Brussels Day 2

Posted on 18 October 2017 in Web

Day 2 kicked off with a great explanation of Vue.js transitions. It’s a subject I’ve never truly understood; as great as the documentation is, it does help hearing about the motive behind the feature, especially from the person who created it!

jQuery animations are imperative. Vue transitions are declarative. In the context of fading out an element, they work by separating ‘leaving’ and ‘exiting’. That is, from the moment you ask it to remove the component, to one frame before the component is removed from the DOM. The .[name]-leave and .[name]-leave-to CSS classes handle these moments.

The .[name]-leave-active class is the class that runs the transition, it’s where you add transition: opacity 0.5s ease. The killer feature is that Vue infers all the timings from your CSS, there’s no duplication in JS or any need to listen for a transitionEnd event!

We went into so much more detail, including keyframe animations & libraries, component transition events and higher-order transition components.

Vue CLI

The command-line interface for Vue differs from other JS frameworks in that it is 90% a scaffolding tool. Once it has given you the files, that’s pretty much it.

Then we went down the Webpack rabbit warren..! In all seriousness, this was the first time someone has explained Webpack to me and it all made sense. The penny might’ve finally dropped!

One killer feature is the dead code elimination that’s achieved in conjunction with UglifyJS.

new webpack.DefinePlugin({
    'process.env': {
        NODE_ENV: '"production"'
    }
})

By swapping out all instances of process.env to the string ‘production’, the following:

if (process.env !== 'production') {...}

is swapped to:

if ('production' !== 'production') {...}

Which UglifyJS reads as:

if (false) {...}

So it can safely strip the code away entirely. This is how a framework strips out warnings in a ‘production’ build. Mindblown.gif.

Routing

We built a manual hash-based router which was gradually refactored into a proper Vue router component. It was good to see a link to the historyApiFallback implementations in the documentation. PHP isn’t entirely dead!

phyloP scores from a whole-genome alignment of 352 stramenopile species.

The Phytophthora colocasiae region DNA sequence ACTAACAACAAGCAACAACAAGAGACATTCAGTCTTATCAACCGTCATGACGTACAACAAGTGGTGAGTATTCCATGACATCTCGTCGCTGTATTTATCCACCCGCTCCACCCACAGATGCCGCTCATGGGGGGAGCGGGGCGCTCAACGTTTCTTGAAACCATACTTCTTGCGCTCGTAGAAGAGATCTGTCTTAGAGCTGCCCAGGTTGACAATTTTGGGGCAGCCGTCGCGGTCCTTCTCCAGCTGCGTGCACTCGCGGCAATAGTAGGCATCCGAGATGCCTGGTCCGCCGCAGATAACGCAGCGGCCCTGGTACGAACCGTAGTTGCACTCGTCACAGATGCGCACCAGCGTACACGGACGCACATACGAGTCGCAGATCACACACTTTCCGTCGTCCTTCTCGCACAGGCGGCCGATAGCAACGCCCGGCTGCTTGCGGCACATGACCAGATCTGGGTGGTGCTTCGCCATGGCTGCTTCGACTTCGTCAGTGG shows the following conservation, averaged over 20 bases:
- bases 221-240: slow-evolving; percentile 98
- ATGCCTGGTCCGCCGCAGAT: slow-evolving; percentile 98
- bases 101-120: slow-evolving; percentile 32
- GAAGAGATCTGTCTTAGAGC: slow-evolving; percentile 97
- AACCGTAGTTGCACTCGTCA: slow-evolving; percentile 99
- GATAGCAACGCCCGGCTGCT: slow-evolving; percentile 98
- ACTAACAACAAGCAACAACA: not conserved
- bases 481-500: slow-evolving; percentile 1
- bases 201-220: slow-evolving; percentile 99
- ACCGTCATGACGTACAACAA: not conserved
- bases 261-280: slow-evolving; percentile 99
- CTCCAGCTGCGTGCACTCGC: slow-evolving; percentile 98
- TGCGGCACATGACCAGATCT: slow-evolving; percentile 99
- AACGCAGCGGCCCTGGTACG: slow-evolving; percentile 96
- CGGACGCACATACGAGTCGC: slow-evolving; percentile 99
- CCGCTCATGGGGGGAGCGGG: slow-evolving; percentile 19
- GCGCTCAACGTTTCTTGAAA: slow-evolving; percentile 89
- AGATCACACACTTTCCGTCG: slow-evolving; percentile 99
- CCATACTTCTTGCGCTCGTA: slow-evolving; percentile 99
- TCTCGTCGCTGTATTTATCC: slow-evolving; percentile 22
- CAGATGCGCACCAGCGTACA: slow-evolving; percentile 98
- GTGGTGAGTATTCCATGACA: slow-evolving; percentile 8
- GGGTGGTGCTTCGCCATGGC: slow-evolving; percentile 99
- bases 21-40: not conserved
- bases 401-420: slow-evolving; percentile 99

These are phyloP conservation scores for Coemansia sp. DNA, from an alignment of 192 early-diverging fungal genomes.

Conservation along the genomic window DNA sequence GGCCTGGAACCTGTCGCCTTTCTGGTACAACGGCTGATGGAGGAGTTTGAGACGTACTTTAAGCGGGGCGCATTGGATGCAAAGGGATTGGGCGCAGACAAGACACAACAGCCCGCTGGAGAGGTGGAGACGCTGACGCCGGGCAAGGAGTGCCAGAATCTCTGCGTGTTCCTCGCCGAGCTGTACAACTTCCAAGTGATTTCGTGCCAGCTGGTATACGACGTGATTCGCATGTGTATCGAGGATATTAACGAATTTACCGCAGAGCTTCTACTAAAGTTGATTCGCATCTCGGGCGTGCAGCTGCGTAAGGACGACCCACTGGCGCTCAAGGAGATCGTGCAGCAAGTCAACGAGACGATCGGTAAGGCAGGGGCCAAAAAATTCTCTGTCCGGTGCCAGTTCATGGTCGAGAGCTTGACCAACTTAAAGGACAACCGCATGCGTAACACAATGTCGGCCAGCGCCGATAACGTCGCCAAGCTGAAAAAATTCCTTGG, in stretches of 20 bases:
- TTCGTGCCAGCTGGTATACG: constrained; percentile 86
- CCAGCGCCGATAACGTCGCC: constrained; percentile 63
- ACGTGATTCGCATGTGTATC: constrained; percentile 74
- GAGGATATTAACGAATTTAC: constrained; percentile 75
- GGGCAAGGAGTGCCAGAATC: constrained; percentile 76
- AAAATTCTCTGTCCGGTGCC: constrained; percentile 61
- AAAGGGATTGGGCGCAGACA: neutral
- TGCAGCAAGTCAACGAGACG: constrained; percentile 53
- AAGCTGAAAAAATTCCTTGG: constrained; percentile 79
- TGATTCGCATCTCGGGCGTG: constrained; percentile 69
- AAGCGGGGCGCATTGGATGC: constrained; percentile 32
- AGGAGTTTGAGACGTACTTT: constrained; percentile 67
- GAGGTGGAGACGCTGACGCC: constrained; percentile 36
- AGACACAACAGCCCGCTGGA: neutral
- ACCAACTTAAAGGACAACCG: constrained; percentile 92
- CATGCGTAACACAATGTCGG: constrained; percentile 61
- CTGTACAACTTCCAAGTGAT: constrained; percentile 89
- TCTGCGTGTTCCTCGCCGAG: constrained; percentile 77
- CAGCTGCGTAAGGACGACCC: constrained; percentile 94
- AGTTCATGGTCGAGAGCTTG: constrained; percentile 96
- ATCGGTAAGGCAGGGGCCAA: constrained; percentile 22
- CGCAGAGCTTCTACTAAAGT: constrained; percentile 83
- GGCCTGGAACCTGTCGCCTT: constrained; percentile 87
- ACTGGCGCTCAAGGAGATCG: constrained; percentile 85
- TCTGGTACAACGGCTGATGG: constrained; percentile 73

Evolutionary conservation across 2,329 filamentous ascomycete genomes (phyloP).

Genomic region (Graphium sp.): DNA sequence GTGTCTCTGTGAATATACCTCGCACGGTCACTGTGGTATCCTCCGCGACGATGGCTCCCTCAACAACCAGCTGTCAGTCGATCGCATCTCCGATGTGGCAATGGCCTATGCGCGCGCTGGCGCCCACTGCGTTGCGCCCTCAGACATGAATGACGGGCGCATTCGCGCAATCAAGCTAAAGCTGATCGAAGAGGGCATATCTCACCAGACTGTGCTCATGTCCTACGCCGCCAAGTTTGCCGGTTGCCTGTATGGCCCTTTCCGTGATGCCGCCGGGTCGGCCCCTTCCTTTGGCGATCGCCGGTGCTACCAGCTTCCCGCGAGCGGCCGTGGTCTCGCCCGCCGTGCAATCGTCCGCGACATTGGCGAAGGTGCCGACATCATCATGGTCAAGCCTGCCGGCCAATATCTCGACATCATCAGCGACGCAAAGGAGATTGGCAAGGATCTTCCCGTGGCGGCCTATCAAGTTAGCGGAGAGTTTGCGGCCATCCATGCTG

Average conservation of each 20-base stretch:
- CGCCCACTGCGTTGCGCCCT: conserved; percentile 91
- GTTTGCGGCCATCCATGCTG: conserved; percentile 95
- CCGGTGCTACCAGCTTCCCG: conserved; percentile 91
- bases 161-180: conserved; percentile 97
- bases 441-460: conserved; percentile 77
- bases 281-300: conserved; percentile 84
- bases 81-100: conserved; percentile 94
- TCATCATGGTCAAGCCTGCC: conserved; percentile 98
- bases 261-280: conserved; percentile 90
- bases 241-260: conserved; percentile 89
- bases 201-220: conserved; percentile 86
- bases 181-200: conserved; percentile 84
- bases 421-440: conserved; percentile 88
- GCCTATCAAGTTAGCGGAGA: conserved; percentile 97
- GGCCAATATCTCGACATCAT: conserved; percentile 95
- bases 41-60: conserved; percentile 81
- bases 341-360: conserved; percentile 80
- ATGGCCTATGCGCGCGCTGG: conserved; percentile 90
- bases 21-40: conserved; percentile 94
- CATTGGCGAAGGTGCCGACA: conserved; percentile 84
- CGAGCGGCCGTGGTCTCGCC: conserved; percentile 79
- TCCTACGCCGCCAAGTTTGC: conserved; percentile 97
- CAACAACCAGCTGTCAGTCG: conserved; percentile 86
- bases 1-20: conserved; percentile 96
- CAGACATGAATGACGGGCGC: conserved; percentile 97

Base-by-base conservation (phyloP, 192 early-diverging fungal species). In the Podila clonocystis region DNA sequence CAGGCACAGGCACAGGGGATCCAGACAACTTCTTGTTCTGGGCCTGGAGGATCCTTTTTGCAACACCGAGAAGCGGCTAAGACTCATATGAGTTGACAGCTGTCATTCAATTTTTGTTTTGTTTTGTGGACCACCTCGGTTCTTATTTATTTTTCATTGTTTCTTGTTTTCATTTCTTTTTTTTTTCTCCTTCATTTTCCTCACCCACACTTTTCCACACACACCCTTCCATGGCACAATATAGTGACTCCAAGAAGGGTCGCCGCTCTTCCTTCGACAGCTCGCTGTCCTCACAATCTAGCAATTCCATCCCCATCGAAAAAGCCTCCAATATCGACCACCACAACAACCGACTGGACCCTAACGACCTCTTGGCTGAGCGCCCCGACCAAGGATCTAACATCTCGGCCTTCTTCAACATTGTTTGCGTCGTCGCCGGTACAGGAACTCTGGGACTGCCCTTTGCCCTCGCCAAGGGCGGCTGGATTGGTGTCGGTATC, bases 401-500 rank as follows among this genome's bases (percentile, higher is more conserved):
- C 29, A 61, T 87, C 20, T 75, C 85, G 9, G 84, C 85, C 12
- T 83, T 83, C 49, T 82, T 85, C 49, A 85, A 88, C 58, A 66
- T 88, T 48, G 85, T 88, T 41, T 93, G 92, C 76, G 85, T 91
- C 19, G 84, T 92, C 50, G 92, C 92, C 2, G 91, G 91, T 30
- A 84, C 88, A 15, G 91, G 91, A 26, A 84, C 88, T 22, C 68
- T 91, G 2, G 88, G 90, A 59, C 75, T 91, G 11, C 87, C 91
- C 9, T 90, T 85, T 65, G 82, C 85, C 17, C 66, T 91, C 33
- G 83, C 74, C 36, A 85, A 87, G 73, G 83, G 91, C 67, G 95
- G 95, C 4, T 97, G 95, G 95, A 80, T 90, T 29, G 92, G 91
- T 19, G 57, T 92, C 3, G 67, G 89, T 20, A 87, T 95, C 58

A feature that had totally passed me by was passing in props: true into the route object. This auto-adds the params as props (as long as you request them on the component). It makes testing a component far easier, we don’t need a $route object, just the ability to pass starter props in.

Nested mappings and redirects were next on the agenda. Following that, we looked at route hooks, meta properties and in-component hooks. That led rather nicely onto data fetching patterns – something I’ve been very keen to learn.

Task – make a blog

After lunch, we made a simple blog with an index page and post pages. It provided an opportunity to put into practise the data fetching patterns we’d worked on earlier.

There was an interesting point raised about ‘over-componenting’. There’s no clear-cut way to decide when to make native HTML elements into a component. It’s a question of taste, maintainability and reusability. You shouldn’t make components for the sake of it, fragmenting an app too much will cause unnecessary mental context switches.

Async components

Dynamic imports and Webpack are black magic. It’s incredible. With babel-syntax-dynamic-imports, you can write:

const Post = () => import('./Post.vue')

and it will automatically create and handle an async component. MindBlownAgain.gif.

State management

Vuex (and other Flux implementations) move the source of truth to a global area. They’re designed for long-term, big and multi-dev projects. They’re not for every project.

We then took a deep-dive into how Vue.js tracks dependancies using Object.defineProperty getters & setters. We also discussed the difference between ‘Mutable style’ (used by Vue.js) and ‘Immutable style’ (used by React).

With mutable style code, we don’t have to return a copy after each state change, we don’t even need to call setState, the getters and setters on the mutable data catches the changes and reacts automatically.

The Vuex dev-tools time-travel is epic. But it has a more grounded use of import/export for your app state. It means you can hand off state to a colleague and they’ll be able to boot up to where you were. Perfect for bug fixing.

Computed properties from the store give you dependancy tracking and getters are the Vuex equivalent to computed properties. They have the same caching behaviour. One extra win is that getters are cached globally, computed properties are cached locally.

Following that, we refactored our blog to use stores. By implementing global state management, we could reduce the number of API requests required to navigate the site. One gotcha was caching. You do need to plan caching quite carefully when holding internal state. I guess an alternative is to leave caching to a ServiceWorker and handle each API request as if it’s fresh.

Another cracking day. The difficulty is definitely ramping up so I’m excited to see what day three brings!


Posted on 18 October 2017 in Web